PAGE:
The Abominable Science of the Cryptids

I knew nothing about cryptozoology before reading Abominable Science! Origins of the Yeti, Nessie, and Other Famous Cryptids (Daniel Loxton, Donald R. Prothero). I didn’t know that the Bigfoot legend started practically in my Canadian backyard — I’m embarrassed to admit that I thought it was an American story (that sort of thing happens to Canadians a lot). Nor did I know that my former home of Victoria is reputedly home to a Cadborosaurus — that name only rang a bell. Some kind of local Loch Ness? Yes, but Caddy came out of the (fascinating) tradition of great sea serpent legends, not mysterious lake monsters.

I didn’t know that every single monster myth has vivid human and cultural origins, that each one is far more a story about people than monsters or natural history, closer kin to pop cultural inventions than proper legends with deep roots. Cryptozoology seems to have everything to do with people telling stories about monsters — our hijinks and lies and eager delusions — and almost nothing about direct evidence of monsters. The historical record, according to Loxton and Prospero, makes it plain that Sasquatch and Loch Ness and Cadborosaurus were publicity stunts to stimulate tourism! Effective ones. The idea of them didn’t exist before that. That is really all I needed to learn to make my own mind up about these critters. Everything else was just colour.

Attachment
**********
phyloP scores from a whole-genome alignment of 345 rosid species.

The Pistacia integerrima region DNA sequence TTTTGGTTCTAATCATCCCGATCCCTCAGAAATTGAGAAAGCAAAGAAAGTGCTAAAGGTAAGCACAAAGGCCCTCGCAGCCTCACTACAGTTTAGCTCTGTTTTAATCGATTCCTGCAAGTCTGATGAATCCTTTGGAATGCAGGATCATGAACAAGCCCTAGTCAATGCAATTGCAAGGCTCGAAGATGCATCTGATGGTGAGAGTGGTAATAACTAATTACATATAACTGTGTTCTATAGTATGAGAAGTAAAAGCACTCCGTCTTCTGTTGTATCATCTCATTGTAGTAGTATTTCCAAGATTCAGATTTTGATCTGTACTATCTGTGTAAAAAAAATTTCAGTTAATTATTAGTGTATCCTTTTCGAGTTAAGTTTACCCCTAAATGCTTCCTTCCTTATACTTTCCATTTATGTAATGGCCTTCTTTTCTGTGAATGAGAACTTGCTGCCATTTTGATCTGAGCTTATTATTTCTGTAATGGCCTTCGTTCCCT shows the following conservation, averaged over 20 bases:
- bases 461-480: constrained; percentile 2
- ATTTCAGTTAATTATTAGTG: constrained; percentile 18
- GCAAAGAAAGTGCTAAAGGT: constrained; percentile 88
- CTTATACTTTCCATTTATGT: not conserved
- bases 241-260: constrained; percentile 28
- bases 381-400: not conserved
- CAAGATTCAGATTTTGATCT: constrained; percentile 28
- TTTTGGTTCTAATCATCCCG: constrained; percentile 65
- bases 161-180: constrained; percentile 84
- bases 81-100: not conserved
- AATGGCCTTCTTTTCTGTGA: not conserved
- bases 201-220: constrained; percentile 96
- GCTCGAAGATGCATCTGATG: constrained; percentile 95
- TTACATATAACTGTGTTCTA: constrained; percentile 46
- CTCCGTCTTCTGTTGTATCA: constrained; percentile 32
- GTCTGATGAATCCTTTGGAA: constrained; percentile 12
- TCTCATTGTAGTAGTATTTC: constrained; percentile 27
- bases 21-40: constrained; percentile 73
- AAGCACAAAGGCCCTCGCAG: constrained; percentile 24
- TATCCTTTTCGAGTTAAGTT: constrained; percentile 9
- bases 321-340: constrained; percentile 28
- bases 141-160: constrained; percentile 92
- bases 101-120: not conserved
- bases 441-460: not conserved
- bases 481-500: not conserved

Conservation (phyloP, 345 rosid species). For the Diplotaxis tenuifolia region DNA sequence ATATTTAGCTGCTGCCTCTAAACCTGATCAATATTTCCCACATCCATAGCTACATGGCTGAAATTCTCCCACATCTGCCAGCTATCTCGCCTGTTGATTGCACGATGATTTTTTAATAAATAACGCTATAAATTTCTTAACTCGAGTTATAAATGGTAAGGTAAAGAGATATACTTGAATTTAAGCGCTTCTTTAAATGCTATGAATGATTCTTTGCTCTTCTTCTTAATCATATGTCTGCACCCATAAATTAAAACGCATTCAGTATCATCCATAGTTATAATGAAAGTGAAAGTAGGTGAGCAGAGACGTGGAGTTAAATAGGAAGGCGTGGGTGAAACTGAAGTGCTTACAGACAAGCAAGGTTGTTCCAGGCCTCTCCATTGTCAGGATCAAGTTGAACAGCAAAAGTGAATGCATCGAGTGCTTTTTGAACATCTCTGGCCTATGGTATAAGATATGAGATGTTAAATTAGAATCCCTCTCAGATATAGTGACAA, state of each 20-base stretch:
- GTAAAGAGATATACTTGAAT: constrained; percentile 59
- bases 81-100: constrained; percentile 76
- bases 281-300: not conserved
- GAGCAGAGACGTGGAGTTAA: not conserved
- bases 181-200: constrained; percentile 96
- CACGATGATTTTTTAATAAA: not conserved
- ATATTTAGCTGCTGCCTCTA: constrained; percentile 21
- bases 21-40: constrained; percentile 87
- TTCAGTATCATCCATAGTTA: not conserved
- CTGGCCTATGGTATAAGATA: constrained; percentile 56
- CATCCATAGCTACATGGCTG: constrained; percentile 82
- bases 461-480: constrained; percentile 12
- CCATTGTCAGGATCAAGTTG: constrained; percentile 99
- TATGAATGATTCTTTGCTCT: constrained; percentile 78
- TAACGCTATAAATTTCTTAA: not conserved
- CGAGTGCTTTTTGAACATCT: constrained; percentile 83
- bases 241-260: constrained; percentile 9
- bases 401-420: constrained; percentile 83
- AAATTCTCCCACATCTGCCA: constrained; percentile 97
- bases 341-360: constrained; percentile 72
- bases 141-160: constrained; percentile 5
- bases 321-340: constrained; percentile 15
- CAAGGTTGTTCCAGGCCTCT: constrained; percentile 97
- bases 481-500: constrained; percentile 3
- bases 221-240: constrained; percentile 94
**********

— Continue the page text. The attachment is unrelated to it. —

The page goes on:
But what a lot of interesting colour! This is a detailed book, in terms of both story and scholarship. The tales of fraud are particularly entertaining and numerous. So many pranksters! So determined and devious! Monster mythology seems to be made of about two thirds fraud, with optical illusions accounting for most of the rest. As for actually inexplicable ancedotes and truly tantalizing eyewitness reports, never mind physical evidence? There just don’t seem to be any.

Once monster stories reach a certain threshold of popularity, they apparently become self-perpetuating and impervious to evidence, and they can easily seem forever plausible and intriguing to anyone who doesn’t look into them very carefully. Each generation will have to rediscover how little there actually is to discover. This book will be a great help to them!